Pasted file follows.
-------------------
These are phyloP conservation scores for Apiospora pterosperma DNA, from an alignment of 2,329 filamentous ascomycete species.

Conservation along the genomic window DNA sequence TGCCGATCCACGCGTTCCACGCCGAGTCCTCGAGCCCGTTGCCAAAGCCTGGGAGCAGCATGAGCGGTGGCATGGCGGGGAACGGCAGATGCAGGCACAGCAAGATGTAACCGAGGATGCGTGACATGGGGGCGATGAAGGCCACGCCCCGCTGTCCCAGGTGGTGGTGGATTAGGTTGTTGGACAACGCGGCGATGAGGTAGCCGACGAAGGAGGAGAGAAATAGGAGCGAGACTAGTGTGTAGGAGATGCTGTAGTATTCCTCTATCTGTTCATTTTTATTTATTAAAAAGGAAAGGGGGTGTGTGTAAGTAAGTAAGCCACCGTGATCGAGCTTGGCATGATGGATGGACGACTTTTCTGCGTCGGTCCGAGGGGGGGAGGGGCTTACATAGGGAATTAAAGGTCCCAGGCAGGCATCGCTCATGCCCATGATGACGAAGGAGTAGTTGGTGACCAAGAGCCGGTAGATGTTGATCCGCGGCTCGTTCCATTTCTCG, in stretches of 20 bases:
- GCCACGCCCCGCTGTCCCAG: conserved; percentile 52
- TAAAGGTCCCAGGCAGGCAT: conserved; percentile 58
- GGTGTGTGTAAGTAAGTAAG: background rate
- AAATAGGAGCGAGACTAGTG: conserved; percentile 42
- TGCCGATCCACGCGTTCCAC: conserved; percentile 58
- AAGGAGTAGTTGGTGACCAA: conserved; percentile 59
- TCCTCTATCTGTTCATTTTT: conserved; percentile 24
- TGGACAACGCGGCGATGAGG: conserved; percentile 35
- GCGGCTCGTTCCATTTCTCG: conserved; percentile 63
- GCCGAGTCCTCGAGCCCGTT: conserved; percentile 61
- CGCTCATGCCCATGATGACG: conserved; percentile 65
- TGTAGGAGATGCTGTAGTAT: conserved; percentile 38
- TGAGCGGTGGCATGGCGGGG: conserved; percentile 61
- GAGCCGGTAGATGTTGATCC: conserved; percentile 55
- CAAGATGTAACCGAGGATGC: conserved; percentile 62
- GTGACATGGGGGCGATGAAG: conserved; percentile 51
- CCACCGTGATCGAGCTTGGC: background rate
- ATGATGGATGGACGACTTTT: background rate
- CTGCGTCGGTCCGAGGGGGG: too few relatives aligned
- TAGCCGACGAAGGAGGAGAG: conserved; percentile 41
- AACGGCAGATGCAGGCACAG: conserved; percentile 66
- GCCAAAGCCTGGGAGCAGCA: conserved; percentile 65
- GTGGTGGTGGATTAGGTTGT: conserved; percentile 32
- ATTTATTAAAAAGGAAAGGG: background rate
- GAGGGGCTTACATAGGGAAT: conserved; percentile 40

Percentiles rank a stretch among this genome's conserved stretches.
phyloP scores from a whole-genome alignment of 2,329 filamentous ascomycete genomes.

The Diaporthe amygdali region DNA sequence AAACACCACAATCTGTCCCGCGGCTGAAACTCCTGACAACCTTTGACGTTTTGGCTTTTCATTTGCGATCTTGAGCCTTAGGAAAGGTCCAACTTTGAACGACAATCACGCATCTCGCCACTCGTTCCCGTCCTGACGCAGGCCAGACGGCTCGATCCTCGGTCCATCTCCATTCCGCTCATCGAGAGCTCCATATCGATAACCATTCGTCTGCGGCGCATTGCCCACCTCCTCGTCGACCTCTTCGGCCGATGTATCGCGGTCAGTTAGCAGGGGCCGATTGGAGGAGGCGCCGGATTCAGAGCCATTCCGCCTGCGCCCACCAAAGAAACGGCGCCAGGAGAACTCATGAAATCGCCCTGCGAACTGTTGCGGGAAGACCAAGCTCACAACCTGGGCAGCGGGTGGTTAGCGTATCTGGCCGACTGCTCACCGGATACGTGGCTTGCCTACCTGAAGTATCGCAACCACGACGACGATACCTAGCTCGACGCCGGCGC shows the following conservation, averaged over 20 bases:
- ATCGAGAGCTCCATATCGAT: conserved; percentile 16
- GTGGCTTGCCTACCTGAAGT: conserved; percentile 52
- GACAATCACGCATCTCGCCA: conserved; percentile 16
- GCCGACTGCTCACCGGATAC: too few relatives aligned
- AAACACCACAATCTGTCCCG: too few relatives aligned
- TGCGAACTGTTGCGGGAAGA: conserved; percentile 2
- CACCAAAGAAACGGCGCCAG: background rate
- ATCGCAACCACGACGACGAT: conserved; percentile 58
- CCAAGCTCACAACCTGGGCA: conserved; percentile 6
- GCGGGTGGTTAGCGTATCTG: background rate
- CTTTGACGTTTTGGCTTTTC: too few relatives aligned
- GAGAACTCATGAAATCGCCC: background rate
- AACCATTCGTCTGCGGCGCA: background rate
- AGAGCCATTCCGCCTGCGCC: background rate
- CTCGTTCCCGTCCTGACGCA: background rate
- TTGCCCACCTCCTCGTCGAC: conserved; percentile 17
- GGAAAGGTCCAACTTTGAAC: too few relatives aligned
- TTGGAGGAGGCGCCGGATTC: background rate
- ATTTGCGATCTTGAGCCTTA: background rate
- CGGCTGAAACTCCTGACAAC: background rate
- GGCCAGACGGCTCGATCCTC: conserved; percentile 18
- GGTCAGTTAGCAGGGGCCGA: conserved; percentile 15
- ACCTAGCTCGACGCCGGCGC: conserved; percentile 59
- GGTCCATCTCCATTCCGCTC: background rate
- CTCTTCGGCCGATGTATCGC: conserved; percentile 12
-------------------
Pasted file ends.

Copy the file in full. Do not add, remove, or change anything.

These are phyloP conservation scores for Apiospora pterosperma DNA, from an alignment of 2,329 filamentous ascomycete species.

Conservation along the genomic window DNA sequence TGCCGATCCACGCGTTCCACGCCGAGTCCTCGAGCCCGTTGCCAAAGCCTGGGAGCAGCATGAGCGGTGGCATGGCGGGGAACGGCAGATGCAGGCACAGCAAGATGTAACCGAGGATGCGTGACATGGGGGCGATGAAGGCCACGCCCCGCTGTCCCAGGTGGTGGTGGATTAGGTTGTTGGACAACGCGGCGATGAGGTAGCCGACGAAGGAGGAGAGAAATAGGAGCGAGACTAGTGTGTAGGAGATGCTGTAGTATTCCTCTATCTGTTCATTTTTATTTATTAAAAAGGAAAGGGGGTGTGTGTAAGTAAGTAAGCCACCGTGATCGAGCTTGGCATGATGGATGGACGACTTTTCTGCGTCGGTCCGAGGGGGGGAGGGGCTTACATAGGGAATTAAAGGTCCCAGGCAGGCATCGCTCATGCCCATGATGACGAAGGAGTAGTTGGTGACCAAGAGCCGGTAGATGTTGATCCGCGGCTCGTTCCATTTCTCG, in stretches of 20 bases:
- GCCACGCCCCGCTGTCCCAG: conserved; percentile 52
- TAAAGGTCCCAGGCAGGCAT: conserved; percentile 58
- GGTGTGTGTAAGTAAGTAAG: background rate
- AAATAGGAGCGAGACTAGTG: conserved; percentile 42
- TGCCGATCCACGCGTTCCAC: conserved; percentile 58
- AAGGAGTAGTTGGTGACCAA: conserved; percentile 59
- TCCTCTATCTGTTCATTTTT: conserved; percentile 24
- TGGACAACGCGGCGATGAGG: conserved; percentile 35
- GCGGCTCGTTCCATTTCTCG: conserved; percentile 63
- GCCGAGTCCTCGAGCCCGTT: conserved; percentile 61
- CGCTCATGCCCATGATGACG: conserved; percentile 65
- TGTAGGAGATGCTGTAGTAT: conserved; percentile 38
- TGAGCGGTGGCATGGCGGGG: conserved; percentile 61
- GAGCCGGTAGATGTTGATCC: conserved; percentile 55
- CAAGATGTAACCGAGGATGC: conserved; percentile 62
- GTGACATGGGGGCGATGAAG: conserved; percentile 51
- CCACCGTGATCGAGCTTGGC: background rate
- ATGATGGATGGACGACTTTT: background rate
- CTGCGTCGGTCCGAGGGGGG: too few relatives aligned
- TAGCCGACGAAGGAGGAGAG: conserved; percentile 41
- AACGGCAGATGCAGGCACAG: conserved; percentile 66
- GCCAAAGCCTGGGAGCAGCA: conserved; percentile 65
- GTGGTGGTGGATTAGGTTGT: conserved; percentile 32
- ATTTATTAAAAAGGAAAGGG: background rate
- GAGGGGCTTACATAGGGAAT: conserved; percentile 40

Percentiles rank a stretch among this genome's conserved stretches.
phyloP scores from a whole-genome alignment of 2,329 filamentous ascomycete genomes.

The Diaporthe amygdali region DNA sequence AAACACCACAATCTGTCCCGCGGCTGAAACTCCTGACAACCTTTGACGTTTTGGCTTTTCATTTGCGATCTTGAGCCTTAGGAAAGGTCCAACTTTGAACGACAATCACGCATCTCGCCACTCGTTCCCGTCCTGACGCAGGCCAGACGGCTCGATCCTCGGTCCATCTCCATTCCGCTCATCGAGAGCTCCATATCGATAACCATTCGTCTGCGGCGCATTGCCCACCTCCTCGTCGACCTCTTCGGCCGATGTATCGCGGTCAGTTAGCAGGGGCCGATTGGAGGAGGCGCCGGATTCAGAGCCATTCCGCCTGCGCCCACCAAAGAAACGGCGCCAGGAGAACTCATGAAATCGCCCTGCGAACTGTTGCGGGAAGACCAAGCTCACAACCTGGGCAGCGGGTGGTTAGCGTATCTGGCCGACTGCTCACCGGATACGTGGCTTGCCTACCTGAAGTATCGCAACCACGACGACGATACCTAGCTCGACGCCGGCGC shows the following conservation, averaged over 20 bases:
- ATCGAGAGCTCCATATCGAT: conserved; percentile 16
- GTGGCTTGCCTACCTGAAGT: conserved; percentile 52
- GACAATCACGCATCTCGCCA: conserved; percentile 16
- GCCGACTGCTCACCGGATAC: too few relatives aligned
- AAACACCACAATCTGTCCCG: too few relatives aligned
- TGCGAACTGTTGCGGGAAGA: conserved; percentile 2
- CACCAAAGAAACGGCGCCAG: background rate
- ATCGCAACCACGACGACGAT: conserved; percentile 58
- CCAAGCTCACAACCTGGGCA: conserved; percentile 6
- GCGGGTGGTTAGCGTATCTG: background rate
- CTTTGACGTTTTGGCTTTTC: too few relatives aligned
- GAGAACTCATGAAATCGCCC: background rate
- AACCATTCGTCTGCGGCGCA: background rate
- AGAGCCATTCCGCCTGCGCC: background rate
- CTCGTTCCCGTCCTGACGCA: background rate
- TTGCCCACCTCCTCGTCGAC: conserved; percentile 17
- GGAAAGGTCCAACTTTGAAC: too few relatives aligned
- TTGGAGGAGGCGCCGGATTC: background rate
- ATTTGCGATCTTGAGCCTTA: background rate
- CGGCTGAAACTCCTGACAAC: background rate
- GGCCAGACGGCTCGATCCTC: conserved; percentile 18
- GGTCAGTTAGCAGGGGCCGA: conserved; percentile 15
- ACCTAGCTCGACGCCGGCGC: conserved; percentile 59
- GGTCCATCTCCATTCCGCTC: background rate
- CTCTTCGGCCGATGTATCGC: conserved; percentile 12